One thing that would be helpful is for the BA site to provide a bit more information about this place's location. The upper street area of Roberts avenue doesn't actually show a building with the 125 address (there is 123 and 127, but no 125), and if you're not from the area, you might end up leaving before you notice that down below in the back of the upper buildings on Roberts avenue, is the Wedge brewery and taproom. There are no signs, so it takes a bit of work to locate the parking area (in a field), which you can locate by driving further down Roberts and making a right turn into a field.
As for the brewery area itself, it consists of a smallish taproom with a few stools at a smallish bar. The taproom is pretty stark with no decorations to speak of, but with a chalkboard listing the beers poured that day, along with pitcher, pint and growler prices. Patrons stand in line to pick up pints, pitchers or growlers, and then meander back outside to wherever they plan to drink them. Outside there are a few tables and chairs strewn around a small patio and into the field area. Like I said, the area still has the look of a slightly run down industrial area. I guess it's OK, but why anyone would give the atmosphere here more then an average score is a mystery to me.
The selection the day I was here consisted of 6 different beers I believe. I tried three of them, and found the helles bock to be the best of the bunch. Otherwise, I can't say I was exactly bowled over by anything I sampled, and I thought the 3rd rail IPA flat out awful.
Service was friendly, no complaints there. However, it consisted of a pretty friendly employee at the cash register pouring you a pint or pitcher when you got to the head of the line. He would also pour free small samples if you wanted to try something before making up your mind. There's no table service of course, and no food to speak of either. They do provide complimetary peanuts I believe, along with bowls to put them in.
Prices were quite reasonable I thought. Pints were $3.50 a pop, while pitchers were $10.
The Sunday I stopped by Wedge was doing a fine business and I can see why. They make decent beer and it was a nice day to sit outside with some friends with a few beers. If you are a fan of Wedge beers, then I would recommend stopping by some afternoon. Otherwise, it's a place I'd recommend stopping by one time to check out the current Wedge line-up, and leave it at that.
05-31-2010 12:56:39 | More by John_M
3.56/5 rDev -14.4%
This brewery is a little different than most. Their commune area is mostly outside, with a couple bar style counters, a few picnic tables, cornhole games and general green space. Inside, there are just a few seats across a bar counter. It's obvious they intend for you to buy your beer and take it outside, which is perfect when the weather permits. I had their Golem, which was a pleasant Belgian strong ale, and a lot of their architecture capitalizes on the arts district which they reside in; we were sitting on stools made from giant cogs, pretty neat. The entire venue kind of seems like an afterthought, like there was a little space left in the building and they crammed a mash tun in and let people sit in the grass outside, but it's kind of charming because of it. I'd love to come back here with a handful of friends and play a cornhole tournament or something, it would be perfect for that.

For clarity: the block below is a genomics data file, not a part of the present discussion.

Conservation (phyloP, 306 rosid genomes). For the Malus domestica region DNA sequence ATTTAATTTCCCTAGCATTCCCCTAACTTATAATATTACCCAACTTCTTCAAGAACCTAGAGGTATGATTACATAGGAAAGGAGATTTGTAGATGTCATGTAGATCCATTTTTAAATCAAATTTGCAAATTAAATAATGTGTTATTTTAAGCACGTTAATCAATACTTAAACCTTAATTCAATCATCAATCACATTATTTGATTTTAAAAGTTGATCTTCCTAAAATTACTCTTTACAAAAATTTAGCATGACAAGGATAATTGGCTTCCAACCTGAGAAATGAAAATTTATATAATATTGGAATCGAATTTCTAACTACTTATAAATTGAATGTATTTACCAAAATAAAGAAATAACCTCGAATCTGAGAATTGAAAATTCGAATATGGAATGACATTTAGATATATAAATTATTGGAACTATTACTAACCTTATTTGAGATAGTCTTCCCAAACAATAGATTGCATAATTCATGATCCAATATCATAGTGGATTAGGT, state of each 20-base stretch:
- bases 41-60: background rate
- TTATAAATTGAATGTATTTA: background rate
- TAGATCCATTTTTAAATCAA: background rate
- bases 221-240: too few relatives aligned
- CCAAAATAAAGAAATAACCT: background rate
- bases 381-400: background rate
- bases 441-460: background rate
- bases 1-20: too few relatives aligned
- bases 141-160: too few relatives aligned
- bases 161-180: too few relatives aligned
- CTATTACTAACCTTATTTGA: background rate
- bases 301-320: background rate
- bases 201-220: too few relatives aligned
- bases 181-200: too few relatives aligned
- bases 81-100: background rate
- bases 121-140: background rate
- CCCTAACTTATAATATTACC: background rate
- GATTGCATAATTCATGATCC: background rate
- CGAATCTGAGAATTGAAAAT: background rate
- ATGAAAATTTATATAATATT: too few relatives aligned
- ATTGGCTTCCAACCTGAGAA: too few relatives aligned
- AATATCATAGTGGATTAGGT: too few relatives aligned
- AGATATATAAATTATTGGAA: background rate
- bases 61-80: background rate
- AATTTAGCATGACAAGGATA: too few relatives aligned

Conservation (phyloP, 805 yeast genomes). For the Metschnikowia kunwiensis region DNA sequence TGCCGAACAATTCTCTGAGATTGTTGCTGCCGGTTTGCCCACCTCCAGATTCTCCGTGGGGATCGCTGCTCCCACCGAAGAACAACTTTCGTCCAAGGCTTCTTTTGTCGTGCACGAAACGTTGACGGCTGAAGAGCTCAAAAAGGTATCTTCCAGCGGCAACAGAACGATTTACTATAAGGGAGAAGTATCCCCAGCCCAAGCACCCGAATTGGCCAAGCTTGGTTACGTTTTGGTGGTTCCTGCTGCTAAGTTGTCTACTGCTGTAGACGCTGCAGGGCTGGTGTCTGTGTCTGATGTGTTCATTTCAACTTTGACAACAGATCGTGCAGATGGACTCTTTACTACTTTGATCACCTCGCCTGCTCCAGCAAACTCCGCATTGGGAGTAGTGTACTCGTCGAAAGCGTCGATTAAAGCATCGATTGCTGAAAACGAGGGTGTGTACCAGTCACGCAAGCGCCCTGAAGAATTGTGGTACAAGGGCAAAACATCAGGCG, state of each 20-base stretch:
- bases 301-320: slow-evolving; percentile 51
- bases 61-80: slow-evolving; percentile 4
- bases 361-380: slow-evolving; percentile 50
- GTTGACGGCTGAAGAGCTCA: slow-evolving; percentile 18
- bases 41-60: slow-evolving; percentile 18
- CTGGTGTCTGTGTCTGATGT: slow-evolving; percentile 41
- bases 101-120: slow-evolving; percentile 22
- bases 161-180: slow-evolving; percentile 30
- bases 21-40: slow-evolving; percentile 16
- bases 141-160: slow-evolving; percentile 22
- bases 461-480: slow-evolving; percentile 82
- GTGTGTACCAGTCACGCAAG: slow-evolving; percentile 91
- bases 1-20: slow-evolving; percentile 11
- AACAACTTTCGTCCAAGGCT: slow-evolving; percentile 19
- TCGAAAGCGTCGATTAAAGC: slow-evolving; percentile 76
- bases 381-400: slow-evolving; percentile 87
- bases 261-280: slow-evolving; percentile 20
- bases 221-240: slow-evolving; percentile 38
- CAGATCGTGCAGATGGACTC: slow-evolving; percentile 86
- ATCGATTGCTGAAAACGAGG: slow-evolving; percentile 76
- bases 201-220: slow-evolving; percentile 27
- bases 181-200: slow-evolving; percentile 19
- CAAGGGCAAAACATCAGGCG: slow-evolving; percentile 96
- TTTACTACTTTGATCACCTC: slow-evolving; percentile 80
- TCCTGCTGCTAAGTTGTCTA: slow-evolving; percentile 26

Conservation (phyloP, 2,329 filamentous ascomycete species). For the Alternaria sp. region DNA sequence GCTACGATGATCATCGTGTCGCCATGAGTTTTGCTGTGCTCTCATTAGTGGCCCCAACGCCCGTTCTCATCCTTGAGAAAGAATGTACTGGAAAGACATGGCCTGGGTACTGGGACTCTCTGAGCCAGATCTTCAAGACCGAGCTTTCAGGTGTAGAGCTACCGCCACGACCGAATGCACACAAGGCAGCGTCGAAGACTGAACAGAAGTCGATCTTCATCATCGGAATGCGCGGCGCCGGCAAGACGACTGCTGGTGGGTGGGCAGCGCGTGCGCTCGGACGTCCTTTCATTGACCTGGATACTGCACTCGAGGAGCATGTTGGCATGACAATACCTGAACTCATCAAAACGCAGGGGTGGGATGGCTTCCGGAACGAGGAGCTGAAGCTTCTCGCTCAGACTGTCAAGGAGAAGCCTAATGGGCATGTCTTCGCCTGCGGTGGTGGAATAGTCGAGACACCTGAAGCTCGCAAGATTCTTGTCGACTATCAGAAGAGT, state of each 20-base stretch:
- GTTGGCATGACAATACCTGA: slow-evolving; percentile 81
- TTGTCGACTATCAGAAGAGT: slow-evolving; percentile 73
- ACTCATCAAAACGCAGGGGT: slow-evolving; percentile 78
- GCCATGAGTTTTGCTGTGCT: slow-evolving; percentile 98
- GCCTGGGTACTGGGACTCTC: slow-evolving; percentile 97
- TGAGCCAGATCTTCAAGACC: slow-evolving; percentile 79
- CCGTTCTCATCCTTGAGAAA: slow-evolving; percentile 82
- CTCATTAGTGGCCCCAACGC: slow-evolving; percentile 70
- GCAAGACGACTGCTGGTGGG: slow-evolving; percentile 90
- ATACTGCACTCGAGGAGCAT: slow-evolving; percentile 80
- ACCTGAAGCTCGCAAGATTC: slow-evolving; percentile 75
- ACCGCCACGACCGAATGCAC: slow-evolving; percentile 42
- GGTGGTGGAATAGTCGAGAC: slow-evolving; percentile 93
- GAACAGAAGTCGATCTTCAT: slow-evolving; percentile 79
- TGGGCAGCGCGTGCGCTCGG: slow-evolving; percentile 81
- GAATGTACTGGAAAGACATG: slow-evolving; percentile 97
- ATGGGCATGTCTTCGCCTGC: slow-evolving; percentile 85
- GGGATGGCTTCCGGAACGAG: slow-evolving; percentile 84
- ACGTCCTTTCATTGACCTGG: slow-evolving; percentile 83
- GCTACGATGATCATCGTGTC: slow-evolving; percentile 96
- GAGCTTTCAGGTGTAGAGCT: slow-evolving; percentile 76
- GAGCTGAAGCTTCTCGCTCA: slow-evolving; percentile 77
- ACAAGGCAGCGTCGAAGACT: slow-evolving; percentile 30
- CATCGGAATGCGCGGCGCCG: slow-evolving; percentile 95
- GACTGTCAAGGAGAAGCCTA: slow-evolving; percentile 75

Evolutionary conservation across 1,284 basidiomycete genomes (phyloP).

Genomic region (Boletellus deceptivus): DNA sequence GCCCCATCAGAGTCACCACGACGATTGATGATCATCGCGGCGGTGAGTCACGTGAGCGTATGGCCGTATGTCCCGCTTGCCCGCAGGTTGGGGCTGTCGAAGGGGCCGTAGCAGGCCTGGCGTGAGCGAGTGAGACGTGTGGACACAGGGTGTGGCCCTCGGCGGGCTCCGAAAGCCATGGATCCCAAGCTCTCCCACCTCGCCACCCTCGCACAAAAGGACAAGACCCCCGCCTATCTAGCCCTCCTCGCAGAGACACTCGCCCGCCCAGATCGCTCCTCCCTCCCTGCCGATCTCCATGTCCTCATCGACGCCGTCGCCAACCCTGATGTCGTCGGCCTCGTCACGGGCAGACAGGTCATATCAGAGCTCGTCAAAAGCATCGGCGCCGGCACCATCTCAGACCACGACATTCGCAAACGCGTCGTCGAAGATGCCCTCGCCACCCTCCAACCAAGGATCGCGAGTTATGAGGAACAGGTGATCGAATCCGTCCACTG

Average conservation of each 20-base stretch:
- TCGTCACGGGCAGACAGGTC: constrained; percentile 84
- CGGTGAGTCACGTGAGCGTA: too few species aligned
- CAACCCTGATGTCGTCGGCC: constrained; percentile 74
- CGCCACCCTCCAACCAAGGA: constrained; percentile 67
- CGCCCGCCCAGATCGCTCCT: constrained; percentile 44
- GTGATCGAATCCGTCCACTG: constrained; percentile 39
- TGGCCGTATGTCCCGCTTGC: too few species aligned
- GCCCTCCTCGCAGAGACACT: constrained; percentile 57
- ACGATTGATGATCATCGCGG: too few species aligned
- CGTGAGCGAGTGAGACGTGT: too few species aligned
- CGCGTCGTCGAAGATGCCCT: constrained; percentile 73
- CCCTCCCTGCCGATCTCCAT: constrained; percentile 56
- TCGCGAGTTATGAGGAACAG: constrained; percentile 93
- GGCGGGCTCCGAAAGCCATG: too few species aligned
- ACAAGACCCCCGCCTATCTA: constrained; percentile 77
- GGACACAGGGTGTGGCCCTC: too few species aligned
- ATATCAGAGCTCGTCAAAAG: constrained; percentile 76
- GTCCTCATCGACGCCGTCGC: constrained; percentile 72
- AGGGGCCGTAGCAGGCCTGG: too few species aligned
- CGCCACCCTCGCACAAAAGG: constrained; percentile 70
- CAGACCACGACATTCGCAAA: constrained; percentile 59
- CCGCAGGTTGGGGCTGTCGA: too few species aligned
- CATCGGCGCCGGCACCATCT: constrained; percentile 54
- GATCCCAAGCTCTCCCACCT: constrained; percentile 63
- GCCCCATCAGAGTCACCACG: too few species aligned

07-14-2013 03:04:31 | More by TheBeerAlmanac
3.64/5 rDev -12.5%
Located off the beaten path. With an inside smallish bar where you must order regardless but could also stand and consume.
Outside is basically a deck with some old-fashion metal chairs. Not exactly the most inviting setup.
They had about 7-9 beers on draft, the best was the DIPA and the rest were fairly forgettable. I guess the Flemish Brown was also alright but really needed more time for the bugs to eat and develop even a moderate sourness.
Service was quite friendly, so I can’t complain there, but this place came with high recommendations and I can’t say it fulfilled my expectations. Really close to Duck Taco though which is amazing, so there’s that.
10-11-2013 15:45:44 | More by claspada
3.65/5 rDev -12.3%
located in the arts disticts. lots of metalwork, machinery parts artfully welded together, making the various outdoor seating areas all the more cozy/interesting. the brewery area is actually downstairs & faces the river on the backside. food trucks are available, as are buckets of peanuts. beer is solid, nothing earth-shattering. service is good.
07-14-2014 00:09:36 | More by craft_shannie
Wedge Brewing Company in Asheville, NC
93 out of 100 based on 76 ratings.